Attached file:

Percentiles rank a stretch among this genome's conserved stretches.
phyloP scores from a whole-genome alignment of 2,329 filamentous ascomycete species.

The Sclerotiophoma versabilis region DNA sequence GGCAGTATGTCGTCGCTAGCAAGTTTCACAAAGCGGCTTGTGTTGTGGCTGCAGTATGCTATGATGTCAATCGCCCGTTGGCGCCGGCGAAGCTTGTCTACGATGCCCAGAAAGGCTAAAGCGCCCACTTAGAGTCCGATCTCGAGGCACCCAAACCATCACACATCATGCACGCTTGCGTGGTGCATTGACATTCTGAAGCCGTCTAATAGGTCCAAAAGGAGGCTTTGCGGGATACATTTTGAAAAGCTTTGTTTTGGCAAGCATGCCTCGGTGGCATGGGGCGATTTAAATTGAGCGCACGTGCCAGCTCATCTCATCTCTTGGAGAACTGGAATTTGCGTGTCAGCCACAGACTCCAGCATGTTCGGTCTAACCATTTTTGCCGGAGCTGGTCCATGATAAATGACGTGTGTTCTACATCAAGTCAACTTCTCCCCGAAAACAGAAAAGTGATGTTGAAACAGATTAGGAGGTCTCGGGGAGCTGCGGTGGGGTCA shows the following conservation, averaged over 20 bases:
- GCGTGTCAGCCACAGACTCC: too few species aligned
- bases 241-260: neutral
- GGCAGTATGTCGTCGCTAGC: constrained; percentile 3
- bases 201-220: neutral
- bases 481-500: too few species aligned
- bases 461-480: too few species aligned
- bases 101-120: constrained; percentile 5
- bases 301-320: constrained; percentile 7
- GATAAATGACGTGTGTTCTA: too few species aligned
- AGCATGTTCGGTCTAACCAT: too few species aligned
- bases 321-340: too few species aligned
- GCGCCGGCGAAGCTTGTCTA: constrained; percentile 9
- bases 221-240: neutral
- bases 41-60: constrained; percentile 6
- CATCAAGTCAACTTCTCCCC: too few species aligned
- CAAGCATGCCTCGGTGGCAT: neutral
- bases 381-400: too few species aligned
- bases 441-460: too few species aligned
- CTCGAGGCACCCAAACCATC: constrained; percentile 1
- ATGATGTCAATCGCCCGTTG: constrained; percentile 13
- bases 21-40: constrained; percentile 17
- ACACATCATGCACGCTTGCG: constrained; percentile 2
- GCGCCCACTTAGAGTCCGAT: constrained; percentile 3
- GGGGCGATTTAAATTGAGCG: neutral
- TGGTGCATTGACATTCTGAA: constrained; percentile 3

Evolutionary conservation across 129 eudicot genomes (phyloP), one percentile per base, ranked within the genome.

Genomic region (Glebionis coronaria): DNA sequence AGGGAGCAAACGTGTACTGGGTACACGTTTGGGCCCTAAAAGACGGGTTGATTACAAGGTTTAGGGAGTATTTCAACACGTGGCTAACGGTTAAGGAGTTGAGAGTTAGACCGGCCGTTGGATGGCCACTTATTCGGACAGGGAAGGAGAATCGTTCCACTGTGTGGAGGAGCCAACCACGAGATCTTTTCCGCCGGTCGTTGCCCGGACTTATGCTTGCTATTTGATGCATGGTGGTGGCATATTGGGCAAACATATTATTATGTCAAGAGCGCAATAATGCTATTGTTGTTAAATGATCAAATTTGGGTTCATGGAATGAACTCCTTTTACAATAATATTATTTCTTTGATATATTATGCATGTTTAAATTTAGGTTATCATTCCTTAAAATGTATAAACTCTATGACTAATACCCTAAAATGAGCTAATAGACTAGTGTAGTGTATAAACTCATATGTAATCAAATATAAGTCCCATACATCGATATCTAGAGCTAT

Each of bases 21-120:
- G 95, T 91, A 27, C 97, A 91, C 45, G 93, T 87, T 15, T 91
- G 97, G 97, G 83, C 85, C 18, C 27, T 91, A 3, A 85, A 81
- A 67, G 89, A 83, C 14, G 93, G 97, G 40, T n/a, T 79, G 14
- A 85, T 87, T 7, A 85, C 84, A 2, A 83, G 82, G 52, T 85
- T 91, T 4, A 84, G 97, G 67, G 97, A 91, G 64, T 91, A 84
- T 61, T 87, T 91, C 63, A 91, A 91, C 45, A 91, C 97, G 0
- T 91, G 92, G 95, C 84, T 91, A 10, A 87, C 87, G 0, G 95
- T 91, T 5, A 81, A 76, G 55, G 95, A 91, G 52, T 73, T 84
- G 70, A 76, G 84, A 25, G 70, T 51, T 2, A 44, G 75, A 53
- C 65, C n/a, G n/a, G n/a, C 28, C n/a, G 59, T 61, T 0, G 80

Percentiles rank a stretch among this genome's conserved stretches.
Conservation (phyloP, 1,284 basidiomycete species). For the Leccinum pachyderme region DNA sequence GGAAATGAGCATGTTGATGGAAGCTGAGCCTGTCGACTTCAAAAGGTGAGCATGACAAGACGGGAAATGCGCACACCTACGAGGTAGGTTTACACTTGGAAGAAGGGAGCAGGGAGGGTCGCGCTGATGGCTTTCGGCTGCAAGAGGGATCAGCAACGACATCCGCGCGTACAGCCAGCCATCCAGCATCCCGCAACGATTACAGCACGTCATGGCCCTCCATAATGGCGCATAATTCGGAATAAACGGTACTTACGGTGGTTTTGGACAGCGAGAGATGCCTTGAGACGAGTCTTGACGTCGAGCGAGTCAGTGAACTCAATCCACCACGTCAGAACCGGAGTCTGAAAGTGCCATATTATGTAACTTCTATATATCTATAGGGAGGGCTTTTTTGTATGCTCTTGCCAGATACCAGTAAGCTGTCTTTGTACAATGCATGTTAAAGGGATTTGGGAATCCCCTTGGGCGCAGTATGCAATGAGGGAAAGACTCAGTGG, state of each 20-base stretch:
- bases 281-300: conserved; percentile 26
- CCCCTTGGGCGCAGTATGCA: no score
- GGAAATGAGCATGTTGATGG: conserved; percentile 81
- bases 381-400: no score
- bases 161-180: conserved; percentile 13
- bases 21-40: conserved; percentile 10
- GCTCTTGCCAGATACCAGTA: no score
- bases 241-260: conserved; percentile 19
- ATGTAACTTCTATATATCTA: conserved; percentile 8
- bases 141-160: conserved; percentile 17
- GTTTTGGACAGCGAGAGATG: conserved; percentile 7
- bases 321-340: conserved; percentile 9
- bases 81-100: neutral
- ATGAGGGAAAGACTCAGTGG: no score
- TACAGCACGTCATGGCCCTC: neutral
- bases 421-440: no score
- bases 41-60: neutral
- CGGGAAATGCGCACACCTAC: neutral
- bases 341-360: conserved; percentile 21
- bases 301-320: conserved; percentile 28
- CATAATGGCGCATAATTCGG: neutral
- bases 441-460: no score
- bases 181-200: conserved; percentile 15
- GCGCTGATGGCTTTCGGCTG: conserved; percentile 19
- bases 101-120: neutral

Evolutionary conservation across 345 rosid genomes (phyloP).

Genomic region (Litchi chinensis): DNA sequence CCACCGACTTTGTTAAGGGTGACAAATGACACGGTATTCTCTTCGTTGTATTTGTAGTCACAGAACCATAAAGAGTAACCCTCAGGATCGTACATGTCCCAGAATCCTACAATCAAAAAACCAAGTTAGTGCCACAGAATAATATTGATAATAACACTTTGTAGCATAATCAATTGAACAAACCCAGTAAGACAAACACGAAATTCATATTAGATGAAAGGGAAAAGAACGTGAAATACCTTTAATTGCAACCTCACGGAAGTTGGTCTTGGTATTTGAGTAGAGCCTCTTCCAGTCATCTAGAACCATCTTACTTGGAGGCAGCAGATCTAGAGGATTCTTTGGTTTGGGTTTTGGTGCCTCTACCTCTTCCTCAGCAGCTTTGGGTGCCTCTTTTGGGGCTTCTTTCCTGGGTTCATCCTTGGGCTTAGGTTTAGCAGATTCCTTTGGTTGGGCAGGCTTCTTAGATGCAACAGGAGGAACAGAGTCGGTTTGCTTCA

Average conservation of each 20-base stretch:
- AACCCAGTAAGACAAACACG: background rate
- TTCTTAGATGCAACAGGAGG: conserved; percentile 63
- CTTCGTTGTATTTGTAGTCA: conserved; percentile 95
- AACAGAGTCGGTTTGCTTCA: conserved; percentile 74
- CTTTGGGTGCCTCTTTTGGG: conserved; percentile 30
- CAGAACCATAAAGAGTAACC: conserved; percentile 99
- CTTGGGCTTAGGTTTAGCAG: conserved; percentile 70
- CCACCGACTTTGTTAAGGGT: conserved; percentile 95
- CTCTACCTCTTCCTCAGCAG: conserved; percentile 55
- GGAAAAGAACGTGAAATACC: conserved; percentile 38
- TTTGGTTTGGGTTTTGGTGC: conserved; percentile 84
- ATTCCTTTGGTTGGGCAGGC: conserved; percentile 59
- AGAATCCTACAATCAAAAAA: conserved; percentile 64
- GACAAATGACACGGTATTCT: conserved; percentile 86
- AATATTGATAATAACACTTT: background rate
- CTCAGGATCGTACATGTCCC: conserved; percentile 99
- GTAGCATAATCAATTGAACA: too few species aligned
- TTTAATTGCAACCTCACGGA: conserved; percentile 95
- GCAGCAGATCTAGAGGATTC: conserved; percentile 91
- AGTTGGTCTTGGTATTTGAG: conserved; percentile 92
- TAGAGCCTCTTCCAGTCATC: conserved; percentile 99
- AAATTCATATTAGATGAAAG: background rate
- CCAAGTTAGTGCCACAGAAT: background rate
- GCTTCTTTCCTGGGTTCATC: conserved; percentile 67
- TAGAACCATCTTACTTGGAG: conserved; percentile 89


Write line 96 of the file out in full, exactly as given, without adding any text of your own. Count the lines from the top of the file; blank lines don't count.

- TAGAACCATCTTACTTGGAG: conserved; percentile 89